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How does a health care proxy differ from a health care surrogate?

A health care proxy is used in Florida when someone is incapacitated and has not created a designation of health care surrogate. The proxy statute basically provides the legal order for family and others to take over someone's health decisions if they are unable to make decisions themselves. When we are doing our incapacity planning, we always do our advance directives, which include the living will and health care surrogate designation. If someone fails to correctly plan, then Florida law provides a back up for health care decision making.

The Florida Health Care Proxy statute provides the order of people who can make decisions as follows:

(a) The judicially appointed guardian of the patient or the guardian advocate of the person having a developmental disability as defined in s. 393.063, who has been authorized to consent to medical treatment, if such guardian has previously been appointed; however, this paragraph shall not be construed to require such appointment before a treatment decision can be made under this subsection;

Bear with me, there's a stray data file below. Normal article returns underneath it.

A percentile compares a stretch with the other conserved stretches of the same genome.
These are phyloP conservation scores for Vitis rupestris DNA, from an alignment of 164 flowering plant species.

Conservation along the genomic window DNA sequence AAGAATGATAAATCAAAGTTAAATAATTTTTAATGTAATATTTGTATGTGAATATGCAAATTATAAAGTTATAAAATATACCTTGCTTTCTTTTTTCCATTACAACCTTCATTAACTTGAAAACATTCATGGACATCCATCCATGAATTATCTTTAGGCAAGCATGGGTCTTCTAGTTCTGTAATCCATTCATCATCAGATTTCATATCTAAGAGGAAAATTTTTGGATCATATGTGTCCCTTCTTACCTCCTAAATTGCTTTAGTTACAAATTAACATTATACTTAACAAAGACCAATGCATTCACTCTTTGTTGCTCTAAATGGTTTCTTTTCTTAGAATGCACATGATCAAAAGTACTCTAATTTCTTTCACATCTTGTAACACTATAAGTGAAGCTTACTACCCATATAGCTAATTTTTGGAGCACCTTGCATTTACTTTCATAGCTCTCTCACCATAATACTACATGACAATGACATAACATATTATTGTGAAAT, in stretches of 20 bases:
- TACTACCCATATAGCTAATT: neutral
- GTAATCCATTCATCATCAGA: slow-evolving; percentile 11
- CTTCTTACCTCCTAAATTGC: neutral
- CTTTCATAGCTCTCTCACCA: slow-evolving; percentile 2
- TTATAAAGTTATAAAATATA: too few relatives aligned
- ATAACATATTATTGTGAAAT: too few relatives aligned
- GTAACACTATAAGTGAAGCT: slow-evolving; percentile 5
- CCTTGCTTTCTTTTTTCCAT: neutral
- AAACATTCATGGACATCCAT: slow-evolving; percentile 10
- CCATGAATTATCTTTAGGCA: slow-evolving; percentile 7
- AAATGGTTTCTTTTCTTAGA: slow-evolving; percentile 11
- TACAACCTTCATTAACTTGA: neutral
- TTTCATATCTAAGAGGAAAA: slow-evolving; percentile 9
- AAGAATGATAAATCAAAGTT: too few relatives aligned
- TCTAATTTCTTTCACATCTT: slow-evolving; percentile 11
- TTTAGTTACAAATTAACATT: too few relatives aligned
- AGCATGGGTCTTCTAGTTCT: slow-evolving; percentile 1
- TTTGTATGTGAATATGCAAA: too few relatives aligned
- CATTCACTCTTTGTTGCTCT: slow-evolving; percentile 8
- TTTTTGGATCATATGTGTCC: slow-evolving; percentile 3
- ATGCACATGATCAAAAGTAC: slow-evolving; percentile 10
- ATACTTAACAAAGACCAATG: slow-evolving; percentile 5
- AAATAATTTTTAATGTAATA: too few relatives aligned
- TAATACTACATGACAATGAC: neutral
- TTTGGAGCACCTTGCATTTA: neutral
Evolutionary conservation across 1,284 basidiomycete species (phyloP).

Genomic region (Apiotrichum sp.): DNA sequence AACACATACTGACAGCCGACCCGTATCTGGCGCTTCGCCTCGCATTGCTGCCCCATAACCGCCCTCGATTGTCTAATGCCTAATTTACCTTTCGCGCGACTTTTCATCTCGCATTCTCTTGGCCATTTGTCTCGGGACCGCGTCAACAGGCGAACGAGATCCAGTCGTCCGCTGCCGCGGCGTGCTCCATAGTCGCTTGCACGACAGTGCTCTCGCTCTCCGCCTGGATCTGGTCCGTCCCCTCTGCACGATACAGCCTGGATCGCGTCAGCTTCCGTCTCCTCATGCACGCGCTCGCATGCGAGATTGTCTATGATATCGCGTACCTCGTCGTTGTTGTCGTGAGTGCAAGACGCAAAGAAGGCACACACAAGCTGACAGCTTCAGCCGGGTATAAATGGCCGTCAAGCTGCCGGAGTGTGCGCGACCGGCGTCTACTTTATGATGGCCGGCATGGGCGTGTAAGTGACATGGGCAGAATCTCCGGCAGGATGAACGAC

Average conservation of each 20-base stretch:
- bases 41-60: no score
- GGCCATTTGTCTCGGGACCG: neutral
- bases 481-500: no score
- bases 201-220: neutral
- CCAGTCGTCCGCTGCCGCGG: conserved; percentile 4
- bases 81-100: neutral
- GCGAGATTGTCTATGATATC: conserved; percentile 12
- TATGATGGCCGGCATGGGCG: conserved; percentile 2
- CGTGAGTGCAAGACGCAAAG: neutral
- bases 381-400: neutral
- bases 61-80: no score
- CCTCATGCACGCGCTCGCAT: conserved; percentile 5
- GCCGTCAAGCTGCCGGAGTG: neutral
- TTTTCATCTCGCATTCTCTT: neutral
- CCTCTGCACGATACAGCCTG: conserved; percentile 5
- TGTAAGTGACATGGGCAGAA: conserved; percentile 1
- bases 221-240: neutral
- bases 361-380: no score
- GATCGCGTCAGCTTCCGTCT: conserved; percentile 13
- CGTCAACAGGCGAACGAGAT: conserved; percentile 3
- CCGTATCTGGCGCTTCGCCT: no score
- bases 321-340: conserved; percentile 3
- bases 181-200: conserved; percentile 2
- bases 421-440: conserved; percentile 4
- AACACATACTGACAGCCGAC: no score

(b) The patient’s spouse;
(c) An adult child of the patient, or if the patient has more than one adult child, a majority of the adult children who are reasonably available for consultation;
(d) A parent of the patient;
(e) The adult sibling of the patient or, if the patient has more than one sibling, a majority of the adult siblings who are reasonably available for consultation;
(f) An adult relative of the patient who has exhibited special care and concern for the patient and who has maintained regular contact with the patient and who is familiar with the patient’s activities, health, and religious or moral beliefs; or
(g) A close friend of the patient.

Example: Mom has not done correct planning with her advance directives and she has a stroke and cannot make her own healthcare decisions. She is not married and has 3 children.  Florida law provides that her children are her health care proxy, and that the majority decisions on mom's healthcare will rule.

The Florida Department of Children and Families has a health care proxy acceptance affidavit, which can be very helpful for those seeking to help their loved one.

Of course, our planning tries to avoid the health care proxy, among other matters, but if your loved one becomes incapacitated and a health care surrogate was not created, you can follow this statute and use the DCF affidavit to help your family member.

If you want to learn more about estate planning in Florida, we are glad to send you a copy of my book, The Top 20 Ways to Protect Your Florida Estate.  

D. Rep DeLoach III
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Estate Planning and Board Certified Elder Law Attorney
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